I put my hand on her arm and squeezed gently, the kind of touch I was hoping brought back a small reminder to her that I was one of those teachers who was always on her side. Then when I saw that she did remember, I leaned in closer and we whispered.
Me: I know what you’re thinking. I know how you feel. But it’s just one day; it’s just one more rule that you have to follow just one more time, here. Then, never again.
Her: Can I at least wear pants IF I wear a shirt and tie?
Me: No. It’s the rules. Can you challenge them and win? Yes, we both know you can. But for just this one time, at this one last event, can you please do this for me?
This morning I woke up with a woman’s body and a champion’s mind, thankful that I have never known what it must feel like to be punished or discriminated against just because I’m female. I have never felt anything but equal, and respected, and often times I’ve felt empowered, too, especially being a woman. I love who I am now, at this age, much more than the woman I was ten years ago and so much more, a million times more than who I was twenty years ago.
I woke up this morning after a good, peaceful night’s rest, knowing that I live in a country where I am allowed to arm and defend myself against anyone who threatens me or my family, and I am capable of doing it if I had to. Read more
Each day at least once it happens. Sometimes on particularly trying days, it feels like it happens all day long.
I get some bad news or I see something upsetting and I find the “Anyway” verses tapping me on the shoulder and wagging their fingers at me. For as far back as I can remember, these words come to mind: Love them anyway. Do it anyway. Create anyway. Read more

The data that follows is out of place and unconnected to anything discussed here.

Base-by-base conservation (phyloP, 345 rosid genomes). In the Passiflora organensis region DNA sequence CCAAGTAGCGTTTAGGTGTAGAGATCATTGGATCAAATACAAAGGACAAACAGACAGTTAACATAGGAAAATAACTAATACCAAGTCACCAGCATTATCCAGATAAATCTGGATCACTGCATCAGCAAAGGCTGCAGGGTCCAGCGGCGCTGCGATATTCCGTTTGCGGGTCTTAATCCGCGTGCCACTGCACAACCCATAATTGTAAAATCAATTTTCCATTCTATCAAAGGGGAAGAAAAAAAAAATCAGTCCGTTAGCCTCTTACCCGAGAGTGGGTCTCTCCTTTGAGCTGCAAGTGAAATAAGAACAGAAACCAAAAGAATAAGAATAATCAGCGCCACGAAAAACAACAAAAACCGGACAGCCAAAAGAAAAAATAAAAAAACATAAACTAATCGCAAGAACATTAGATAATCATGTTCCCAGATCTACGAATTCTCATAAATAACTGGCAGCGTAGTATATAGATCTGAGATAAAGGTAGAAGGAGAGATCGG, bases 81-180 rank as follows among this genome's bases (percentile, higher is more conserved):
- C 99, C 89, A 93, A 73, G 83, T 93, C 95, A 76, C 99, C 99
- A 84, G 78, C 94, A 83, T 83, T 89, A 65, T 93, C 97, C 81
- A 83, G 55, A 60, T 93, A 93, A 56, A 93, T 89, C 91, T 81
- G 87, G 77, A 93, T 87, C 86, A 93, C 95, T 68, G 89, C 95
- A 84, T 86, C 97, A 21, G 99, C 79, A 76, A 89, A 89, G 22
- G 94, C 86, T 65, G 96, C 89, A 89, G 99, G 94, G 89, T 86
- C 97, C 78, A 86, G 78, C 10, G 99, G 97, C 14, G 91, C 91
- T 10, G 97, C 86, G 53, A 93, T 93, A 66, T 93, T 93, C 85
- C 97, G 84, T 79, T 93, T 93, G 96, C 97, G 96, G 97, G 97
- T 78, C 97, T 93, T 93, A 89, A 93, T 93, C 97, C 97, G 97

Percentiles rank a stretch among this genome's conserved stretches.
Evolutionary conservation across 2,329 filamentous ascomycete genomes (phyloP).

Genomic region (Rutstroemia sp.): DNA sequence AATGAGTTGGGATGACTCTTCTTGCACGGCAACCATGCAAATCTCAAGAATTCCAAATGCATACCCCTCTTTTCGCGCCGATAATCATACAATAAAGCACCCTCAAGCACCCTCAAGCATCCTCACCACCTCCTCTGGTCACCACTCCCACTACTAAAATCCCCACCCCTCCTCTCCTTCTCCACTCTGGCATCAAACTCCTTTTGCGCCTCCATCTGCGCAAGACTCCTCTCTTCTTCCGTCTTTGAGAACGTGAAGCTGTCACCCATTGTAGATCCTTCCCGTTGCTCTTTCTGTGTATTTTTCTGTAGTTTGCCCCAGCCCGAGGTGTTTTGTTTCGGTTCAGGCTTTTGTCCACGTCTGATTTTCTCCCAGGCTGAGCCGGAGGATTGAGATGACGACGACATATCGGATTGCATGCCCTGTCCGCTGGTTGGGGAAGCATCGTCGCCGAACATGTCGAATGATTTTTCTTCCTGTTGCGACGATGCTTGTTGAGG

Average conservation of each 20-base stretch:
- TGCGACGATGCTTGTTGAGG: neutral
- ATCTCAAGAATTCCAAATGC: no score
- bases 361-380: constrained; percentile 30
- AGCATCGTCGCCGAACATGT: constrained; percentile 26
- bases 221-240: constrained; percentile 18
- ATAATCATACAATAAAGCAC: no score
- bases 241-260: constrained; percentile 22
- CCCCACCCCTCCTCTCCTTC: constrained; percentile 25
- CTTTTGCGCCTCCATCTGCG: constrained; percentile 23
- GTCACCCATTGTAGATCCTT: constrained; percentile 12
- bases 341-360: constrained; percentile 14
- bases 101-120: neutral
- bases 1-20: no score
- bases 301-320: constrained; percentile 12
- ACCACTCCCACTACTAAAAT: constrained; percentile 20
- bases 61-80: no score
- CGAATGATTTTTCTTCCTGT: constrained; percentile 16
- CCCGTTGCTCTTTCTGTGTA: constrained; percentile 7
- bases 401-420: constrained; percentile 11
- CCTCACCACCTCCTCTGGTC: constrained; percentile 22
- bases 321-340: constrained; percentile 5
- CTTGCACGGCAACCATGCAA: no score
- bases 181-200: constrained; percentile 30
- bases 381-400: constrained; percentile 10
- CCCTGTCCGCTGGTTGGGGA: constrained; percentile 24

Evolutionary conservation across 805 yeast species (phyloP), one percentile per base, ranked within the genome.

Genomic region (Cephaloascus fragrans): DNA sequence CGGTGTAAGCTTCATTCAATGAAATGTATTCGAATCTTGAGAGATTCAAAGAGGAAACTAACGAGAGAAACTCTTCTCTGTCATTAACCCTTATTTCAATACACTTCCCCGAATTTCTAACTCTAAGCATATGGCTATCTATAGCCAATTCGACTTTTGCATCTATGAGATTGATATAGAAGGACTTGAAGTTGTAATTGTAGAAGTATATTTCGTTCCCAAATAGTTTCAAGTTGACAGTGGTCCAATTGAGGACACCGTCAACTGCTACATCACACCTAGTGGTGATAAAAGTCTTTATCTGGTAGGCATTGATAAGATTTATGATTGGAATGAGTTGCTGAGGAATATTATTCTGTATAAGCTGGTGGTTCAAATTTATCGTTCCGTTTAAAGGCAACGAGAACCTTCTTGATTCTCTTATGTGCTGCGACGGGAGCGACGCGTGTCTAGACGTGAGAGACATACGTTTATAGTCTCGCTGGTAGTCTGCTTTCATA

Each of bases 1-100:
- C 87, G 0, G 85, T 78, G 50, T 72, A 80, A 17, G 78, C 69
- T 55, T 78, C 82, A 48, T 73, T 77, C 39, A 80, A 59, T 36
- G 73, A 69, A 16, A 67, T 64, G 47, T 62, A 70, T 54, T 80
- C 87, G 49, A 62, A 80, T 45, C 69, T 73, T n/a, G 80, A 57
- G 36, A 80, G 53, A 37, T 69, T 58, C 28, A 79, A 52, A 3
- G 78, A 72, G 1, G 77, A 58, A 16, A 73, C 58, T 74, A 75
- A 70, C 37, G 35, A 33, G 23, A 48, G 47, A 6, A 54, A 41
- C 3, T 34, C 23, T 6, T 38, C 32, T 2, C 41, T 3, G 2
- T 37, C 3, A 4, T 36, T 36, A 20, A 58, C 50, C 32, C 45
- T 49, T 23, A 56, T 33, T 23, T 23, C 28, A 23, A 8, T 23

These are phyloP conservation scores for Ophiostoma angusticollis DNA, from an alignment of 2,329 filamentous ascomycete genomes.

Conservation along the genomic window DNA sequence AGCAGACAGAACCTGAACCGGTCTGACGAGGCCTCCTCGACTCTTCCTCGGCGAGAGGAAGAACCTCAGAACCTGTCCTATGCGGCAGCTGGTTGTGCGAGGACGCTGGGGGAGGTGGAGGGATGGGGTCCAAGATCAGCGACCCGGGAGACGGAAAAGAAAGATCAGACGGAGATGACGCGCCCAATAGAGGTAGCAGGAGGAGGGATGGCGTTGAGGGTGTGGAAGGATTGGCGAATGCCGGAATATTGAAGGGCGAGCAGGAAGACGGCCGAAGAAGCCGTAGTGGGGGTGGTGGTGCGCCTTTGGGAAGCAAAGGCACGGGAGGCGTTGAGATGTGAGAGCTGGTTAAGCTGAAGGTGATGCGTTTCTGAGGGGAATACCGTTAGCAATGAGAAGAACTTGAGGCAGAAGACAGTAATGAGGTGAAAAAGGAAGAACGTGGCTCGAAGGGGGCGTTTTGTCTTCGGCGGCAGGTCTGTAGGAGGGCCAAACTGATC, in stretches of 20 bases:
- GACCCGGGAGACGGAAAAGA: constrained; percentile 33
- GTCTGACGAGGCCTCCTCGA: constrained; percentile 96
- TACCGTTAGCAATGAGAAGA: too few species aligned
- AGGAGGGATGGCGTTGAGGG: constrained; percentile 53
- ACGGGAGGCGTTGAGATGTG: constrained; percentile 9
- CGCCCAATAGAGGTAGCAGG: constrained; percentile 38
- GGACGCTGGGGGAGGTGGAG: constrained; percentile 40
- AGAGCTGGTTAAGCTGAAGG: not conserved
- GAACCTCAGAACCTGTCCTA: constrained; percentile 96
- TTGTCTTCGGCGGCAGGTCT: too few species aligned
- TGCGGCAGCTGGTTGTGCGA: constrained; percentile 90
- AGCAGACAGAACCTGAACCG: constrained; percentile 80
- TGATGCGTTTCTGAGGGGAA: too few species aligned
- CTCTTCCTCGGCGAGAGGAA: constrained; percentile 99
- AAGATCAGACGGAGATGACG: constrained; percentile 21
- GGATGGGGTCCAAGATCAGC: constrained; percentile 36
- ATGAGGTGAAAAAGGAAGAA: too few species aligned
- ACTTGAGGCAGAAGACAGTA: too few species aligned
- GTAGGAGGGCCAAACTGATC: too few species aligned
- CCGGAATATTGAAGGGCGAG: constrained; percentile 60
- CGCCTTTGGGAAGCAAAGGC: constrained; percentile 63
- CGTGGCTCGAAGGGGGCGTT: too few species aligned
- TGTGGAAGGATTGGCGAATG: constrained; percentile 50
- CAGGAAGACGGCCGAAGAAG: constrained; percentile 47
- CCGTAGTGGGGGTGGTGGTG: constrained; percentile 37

I think we can all blame Disney for our hang-ups about our hair. Since our wee years, we are taught that all of the beautiful princesses have long, voluminous tresses. Cascading hair is mythically, historically, and symbolically associated with youth and fertility. Look up any society in history and you’ll see… the themes are the same. Even in Native American societies, warriors wanted the horses with the longest, thickest manes to ride into battle because they looked more menacing and majestic, more desirable. (How impressive it must have been to see a battle horse in the throes of war, or in the heat of a hunt, its long hair flowing out behind it.) Read more
In 1991, I was forced to enroll in your typical, freshmen-level Economics-101 class. It was utterly coma-inducing to be honest, like you probably think this blog post is going to be after seeing the word Economics in the title, but stay with me for a minute.
Knowing that only a small fraction of the 80 or so students in the class would ever need an in-depth knowledge of supply and demand curves, the professor offered us an alternative assignment: Read “Atlas Shrugged” by Ayn Rand and complete a 2000-word essay on what we learned. Anything we learned. However we interpreted it, let it be known that we gleaned something inspiring from the mammoth 1000-page novel. So thinking it was the easier option, I read it as a teenager and predictably wrote my paper on the value of capitalism.
I’ve since traversed through my 44 years never needing to know too terribly much about surpluses and shortages, just as my professor predicted. This past year, I found myself teaching Economics to my 12th graders and believe me, it’s a class that’s still coma-inducing. So I made them the same offer: read Atlas Shrugged and tell me what you get out of it. I also decided to give the book another run-through myself just so I could be prepared to answer their questions.
It was like I was reading an entirely different novel! All the capitalism/socialism stuff remained familiar but there were new ideas in there about sex and the relationships between men and women that I couldn’t have or wouldn’t have appreciated when I was 19 years old. Ayn Rand, a woman whose fame comes entirely from her Objectivism philosophy and her knowledge of the path of the American economy, also incorporated an incredible understanding of the sexual tendencies in men and women. Read more